Its report today found south eastern towns were closely and easily connected to London and so benefited from its economy.
By contrast, many nearby towns had poor connections to Manchester and Leeds and so were tackling regeneration in isolation from these cities’ growth.
It compared the relationship between London and Reading with that of Manchester and Burnley, and found only three per cent of Burnley’s workers commuted the 30kms to Manchester, against the 10% who travelled twice the distance, but three times more rapidly, from Reading to London.
It said the uneven overspill of economic growth from northern cities to their neighbours was “a product of the absence of such well-developed regional links”.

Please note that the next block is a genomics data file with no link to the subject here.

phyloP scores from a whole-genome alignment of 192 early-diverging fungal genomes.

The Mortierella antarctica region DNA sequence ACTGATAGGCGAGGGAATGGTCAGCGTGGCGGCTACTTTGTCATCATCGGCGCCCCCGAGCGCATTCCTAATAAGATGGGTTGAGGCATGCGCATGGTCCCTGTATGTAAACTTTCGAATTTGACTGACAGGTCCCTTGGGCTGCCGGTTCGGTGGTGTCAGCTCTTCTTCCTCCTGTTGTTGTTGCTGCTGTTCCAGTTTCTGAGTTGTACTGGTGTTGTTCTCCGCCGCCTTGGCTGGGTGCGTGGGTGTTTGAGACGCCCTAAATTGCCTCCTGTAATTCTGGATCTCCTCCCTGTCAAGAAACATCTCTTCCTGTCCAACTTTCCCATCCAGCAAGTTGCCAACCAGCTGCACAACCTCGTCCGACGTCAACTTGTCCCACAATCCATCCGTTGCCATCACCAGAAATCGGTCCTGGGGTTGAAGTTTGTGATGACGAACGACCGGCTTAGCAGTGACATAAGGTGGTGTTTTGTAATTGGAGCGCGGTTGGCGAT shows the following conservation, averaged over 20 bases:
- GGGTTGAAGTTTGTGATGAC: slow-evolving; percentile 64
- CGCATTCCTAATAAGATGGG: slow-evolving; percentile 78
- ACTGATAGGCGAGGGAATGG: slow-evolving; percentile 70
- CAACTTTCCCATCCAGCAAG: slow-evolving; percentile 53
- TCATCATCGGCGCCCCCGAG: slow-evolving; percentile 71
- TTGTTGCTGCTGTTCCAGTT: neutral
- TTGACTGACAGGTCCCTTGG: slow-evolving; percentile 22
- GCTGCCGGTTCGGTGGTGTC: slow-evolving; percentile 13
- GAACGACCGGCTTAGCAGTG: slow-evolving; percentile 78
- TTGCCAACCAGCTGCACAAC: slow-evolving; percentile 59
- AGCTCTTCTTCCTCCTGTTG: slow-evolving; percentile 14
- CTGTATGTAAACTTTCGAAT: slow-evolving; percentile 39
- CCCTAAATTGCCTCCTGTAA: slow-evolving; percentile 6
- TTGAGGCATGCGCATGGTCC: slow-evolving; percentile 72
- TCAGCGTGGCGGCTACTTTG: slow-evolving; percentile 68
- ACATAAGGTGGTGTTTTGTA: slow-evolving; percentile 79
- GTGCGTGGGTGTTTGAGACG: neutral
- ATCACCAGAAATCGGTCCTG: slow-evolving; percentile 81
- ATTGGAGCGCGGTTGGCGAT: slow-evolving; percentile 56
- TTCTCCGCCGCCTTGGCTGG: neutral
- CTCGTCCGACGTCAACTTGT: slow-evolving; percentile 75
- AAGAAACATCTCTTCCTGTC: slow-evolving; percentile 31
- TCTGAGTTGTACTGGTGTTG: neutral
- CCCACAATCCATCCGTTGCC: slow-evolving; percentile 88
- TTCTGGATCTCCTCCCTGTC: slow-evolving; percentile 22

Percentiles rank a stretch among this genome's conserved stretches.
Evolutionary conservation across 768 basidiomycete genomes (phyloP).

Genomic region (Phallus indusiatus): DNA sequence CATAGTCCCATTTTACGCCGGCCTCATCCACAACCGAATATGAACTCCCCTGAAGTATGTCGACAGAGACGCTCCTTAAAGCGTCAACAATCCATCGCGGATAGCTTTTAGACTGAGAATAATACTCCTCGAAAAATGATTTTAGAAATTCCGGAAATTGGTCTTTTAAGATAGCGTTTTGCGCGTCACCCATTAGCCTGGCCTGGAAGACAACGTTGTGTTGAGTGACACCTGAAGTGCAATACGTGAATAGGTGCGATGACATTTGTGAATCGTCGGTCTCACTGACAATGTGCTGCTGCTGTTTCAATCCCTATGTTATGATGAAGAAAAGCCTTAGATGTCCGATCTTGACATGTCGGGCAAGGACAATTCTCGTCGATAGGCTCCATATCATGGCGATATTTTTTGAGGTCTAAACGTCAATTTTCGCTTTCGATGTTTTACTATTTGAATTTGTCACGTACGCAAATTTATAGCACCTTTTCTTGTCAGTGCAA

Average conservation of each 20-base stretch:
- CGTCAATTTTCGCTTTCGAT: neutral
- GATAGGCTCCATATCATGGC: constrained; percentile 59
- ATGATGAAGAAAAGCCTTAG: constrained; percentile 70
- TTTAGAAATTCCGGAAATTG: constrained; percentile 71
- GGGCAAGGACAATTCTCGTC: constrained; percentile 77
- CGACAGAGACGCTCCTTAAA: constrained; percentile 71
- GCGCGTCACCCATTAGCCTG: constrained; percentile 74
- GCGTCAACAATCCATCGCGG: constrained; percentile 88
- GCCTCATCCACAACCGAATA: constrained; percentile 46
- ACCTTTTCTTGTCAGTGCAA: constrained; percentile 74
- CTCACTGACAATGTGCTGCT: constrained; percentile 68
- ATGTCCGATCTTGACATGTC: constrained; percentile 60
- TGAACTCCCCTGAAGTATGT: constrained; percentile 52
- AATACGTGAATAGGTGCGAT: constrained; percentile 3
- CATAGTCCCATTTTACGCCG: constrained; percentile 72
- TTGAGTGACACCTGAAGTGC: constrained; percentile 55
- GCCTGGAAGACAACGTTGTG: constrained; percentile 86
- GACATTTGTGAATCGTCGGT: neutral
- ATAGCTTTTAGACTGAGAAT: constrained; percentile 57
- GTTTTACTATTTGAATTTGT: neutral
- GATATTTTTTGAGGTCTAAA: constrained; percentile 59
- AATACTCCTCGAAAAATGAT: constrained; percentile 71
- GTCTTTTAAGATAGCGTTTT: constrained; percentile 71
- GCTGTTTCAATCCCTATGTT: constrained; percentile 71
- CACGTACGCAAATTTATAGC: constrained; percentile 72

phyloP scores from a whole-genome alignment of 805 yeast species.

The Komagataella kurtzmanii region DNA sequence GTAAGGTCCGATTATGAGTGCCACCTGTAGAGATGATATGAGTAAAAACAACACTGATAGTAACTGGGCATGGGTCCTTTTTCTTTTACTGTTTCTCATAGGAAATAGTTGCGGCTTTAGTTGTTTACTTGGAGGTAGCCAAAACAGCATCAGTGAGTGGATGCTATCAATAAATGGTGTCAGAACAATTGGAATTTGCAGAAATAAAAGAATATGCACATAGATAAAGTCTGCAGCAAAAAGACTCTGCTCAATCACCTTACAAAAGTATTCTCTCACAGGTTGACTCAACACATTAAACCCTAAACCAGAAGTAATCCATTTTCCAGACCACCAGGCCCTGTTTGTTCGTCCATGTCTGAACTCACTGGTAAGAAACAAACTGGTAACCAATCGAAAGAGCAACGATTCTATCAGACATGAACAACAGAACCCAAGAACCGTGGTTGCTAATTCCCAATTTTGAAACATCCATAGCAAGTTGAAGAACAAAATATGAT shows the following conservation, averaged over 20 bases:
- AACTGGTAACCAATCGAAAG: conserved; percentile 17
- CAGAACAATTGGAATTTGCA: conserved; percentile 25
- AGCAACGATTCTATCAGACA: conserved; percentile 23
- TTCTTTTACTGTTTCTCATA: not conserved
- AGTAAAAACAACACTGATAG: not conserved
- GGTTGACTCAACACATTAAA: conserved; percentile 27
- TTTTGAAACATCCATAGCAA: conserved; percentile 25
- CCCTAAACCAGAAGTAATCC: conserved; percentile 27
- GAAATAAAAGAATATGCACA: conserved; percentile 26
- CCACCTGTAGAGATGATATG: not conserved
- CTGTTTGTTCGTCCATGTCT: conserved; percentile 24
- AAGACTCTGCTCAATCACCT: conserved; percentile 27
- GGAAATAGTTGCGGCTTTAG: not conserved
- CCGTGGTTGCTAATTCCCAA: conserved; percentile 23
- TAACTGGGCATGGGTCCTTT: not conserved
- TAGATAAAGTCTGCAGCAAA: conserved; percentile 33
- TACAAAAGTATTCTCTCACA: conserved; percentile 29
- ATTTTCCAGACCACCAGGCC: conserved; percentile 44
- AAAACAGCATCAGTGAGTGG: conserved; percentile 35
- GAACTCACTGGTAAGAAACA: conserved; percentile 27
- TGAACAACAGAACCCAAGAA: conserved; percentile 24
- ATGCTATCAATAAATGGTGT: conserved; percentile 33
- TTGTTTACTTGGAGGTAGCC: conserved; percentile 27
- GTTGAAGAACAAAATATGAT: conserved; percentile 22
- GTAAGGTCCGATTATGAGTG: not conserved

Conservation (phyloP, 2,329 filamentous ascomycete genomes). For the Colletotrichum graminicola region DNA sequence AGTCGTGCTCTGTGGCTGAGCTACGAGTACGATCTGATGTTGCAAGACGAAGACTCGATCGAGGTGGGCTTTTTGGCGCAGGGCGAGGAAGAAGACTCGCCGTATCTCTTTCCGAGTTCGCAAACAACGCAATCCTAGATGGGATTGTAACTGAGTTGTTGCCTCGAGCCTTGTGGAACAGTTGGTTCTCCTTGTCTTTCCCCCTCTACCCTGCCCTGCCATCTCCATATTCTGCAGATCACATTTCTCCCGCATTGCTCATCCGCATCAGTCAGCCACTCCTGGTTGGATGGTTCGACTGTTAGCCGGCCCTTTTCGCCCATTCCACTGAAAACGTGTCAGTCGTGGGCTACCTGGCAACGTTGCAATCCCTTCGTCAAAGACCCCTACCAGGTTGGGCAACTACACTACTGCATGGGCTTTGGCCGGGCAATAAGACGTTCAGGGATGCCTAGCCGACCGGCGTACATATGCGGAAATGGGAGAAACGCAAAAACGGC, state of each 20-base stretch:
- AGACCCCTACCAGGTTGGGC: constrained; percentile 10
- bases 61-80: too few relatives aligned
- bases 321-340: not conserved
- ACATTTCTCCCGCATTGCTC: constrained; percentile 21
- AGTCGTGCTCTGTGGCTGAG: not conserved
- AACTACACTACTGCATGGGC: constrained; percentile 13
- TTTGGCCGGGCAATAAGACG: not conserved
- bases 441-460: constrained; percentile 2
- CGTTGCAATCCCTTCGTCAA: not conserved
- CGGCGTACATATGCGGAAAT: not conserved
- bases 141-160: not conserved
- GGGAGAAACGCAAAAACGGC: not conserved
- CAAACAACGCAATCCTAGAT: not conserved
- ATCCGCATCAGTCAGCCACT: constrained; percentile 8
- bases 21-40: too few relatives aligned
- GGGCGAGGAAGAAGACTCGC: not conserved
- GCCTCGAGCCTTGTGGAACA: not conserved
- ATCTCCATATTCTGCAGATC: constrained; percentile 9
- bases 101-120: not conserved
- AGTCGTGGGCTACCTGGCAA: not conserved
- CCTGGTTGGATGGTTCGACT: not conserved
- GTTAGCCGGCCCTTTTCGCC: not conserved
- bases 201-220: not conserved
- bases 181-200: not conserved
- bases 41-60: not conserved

Centre director Dermot Finch said: “Large northern cities like Leeds and Greater Manchester are on the up, but poor commuter transport networks and weak trade links are stopping this newfound wealth from spilling over into neighbouring towns and cities.”
Northern Way director Andrew Lewis said: "We need to continue to create the conditions in which communities flourish in a new and very different economic environment, support northern cities and towns to build on their strengths, and invest in the infrastructure to support our future success.”